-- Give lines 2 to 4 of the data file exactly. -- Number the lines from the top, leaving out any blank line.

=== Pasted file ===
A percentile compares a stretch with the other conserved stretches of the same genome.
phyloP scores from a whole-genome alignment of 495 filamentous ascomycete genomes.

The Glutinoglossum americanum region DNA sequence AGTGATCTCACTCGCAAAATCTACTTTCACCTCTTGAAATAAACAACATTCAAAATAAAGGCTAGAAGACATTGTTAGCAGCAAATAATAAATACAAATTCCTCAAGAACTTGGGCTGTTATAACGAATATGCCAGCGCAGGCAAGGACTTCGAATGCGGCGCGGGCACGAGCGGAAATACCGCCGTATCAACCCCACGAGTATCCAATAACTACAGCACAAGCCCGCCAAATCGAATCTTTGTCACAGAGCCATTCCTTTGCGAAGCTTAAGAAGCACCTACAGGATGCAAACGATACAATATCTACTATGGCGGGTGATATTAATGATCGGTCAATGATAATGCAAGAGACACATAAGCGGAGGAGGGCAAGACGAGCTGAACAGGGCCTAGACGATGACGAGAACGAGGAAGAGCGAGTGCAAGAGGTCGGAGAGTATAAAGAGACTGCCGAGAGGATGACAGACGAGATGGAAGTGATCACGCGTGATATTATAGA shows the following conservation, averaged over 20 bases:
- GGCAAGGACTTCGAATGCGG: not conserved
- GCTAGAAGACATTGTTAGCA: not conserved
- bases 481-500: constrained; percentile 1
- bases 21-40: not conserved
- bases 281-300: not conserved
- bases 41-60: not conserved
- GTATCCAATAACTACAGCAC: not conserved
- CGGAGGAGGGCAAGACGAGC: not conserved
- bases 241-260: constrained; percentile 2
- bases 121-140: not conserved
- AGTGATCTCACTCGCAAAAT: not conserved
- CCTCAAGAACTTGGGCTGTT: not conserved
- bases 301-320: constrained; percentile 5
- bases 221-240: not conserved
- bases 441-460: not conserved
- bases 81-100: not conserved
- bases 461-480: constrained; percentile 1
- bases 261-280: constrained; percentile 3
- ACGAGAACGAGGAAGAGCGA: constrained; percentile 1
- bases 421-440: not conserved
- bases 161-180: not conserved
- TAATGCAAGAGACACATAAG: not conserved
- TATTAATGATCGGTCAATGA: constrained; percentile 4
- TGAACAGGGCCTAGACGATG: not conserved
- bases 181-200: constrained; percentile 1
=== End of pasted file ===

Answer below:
phyloP scores from a whole-genome alignment of 495 filamentous ascomycete genomes.

The Glutinoglossum americanum region DNA sequence AGTGATCTCACTCGCAAAATCTACTTTCACCTCTTGAAATAAACAACATTCAAAATAAAGGCTAGAAGACATTGTTAGCAGCAAATAATAAATACAAATTCCTCAAGAACTTGGGCTGTTATAACGAATATGCCAGCGCAGGCAAGGACTTCGAATGCGGCGCGGGCACGAGCGGAAATACCGCCGTATCAACCCCACGAGTATCCAATAACTACAGCACAAGCCCGCCAAATCGAATCTTTGTCACAGAGCCATTCCTTTGCGAAGCTTAAGAAGCACCTACAGGATGCAAACGATACAATATCTACTATGGCGGGTGATATTAATGATCGGTCAATGATAATGCAAGAGACACATAAGCGGAGGAGGGCAAGACGAGCTGAACAGGGCCTAGACGATGACGAGAACGAGGAAGAGCGAGTGCAAGAGGTCGGAGAGTATAAAGAGACTGCCGAGAGGATGACAGACGAGATGGAAGTGATCACGCGTGATATTATAGA shows the following conservation, averaged over 20 bases:
- GGCAAGGACTTCGAATGCGG: not conserved